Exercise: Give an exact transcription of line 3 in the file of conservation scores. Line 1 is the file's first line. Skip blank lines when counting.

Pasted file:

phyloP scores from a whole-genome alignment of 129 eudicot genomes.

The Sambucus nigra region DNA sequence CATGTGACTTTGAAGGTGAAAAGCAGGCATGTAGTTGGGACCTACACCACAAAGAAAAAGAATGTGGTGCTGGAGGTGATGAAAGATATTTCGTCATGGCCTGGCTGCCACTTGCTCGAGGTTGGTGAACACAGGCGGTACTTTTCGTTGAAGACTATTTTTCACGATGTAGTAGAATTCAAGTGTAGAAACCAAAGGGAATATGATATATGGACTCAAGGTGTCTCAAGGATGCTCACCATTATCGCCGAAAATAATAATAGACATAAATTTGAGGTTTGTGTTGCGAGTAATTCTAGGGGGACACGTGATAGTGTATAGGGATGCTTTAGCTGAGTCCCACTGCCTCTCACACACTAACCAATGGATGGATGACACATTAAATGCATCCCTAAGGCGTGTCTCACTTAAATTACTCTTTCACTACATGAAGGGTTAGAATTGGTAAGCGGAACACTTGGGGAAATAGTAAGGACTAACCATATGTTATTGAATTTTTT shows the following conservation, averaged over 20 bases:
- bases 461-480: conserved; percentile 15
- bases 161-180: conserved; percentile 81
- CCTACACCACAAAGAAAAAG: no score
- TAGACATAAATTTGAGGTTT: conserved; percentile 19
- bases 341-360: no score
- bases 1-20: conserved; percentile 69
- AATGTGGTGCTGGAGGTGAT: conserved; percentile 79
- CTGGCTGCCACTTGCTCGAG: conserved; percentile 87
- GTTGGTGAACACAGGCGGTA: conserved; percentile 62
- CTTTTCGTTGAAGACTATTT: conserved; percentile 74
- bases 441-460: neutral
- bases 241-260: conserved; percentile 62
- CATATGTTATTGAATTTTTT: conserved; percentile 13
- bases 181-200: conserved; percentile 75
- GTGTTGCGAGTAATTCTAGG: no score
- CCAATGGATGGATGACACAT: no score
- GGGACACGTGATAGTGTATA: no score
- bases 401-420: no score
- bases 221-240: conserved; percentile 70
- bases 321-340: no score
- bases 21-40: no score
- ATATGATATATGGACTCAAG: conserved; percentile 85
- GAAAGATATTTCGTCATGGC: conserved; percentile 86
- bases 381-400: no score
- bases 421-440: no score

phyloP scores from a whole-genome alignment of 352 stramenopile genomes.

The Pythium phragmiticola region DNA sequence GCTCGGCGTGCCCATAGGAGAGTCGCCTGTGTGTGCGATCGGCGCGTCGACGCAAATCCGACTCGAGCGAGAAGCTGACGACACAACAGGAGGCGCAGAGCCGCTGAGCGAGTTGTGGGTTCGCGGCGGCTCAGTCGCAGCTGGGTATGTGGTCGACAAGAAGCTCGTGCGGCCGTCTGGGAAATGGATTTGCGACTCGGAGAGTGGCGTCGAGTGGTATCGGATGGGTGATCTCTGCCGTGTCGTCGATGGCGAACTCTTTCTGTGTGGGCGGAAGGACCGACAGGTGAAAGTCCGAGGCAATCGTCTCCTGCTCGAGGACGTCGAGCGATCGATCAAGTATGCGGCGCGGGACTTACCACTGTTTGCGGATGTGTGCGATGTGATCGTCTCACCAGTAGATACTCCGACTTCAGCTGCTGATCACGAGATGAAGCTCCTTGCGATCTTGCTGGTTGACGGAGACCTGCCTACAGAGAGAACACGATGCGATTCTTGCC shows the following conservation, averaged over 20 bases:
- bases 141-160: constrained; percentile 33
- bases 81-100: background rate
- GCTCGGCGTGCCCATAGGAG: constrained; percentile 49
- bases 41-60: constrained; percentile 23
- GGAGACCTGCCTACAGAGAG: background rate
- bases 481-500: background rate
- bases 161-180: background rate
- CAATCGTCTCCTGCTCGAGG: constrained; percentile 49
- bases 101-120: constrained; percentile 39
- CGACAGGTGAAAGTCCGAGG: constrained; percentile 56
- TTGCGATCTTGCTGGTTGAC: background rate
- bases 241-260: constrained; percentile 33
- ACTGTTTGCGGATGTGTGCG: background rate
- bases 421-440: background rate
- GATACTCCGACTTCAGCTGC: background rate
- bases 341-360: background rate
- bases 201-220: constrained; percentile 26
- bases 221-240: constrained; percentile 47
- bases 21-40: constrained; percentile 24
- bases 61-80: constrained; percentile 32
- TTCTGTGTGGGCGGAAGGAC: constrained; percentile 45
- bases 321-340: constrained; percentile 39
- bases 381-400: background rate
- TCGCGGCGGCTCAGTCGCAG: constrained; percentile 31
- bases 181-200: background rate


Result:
- bases 461-480: conserved; percentile 15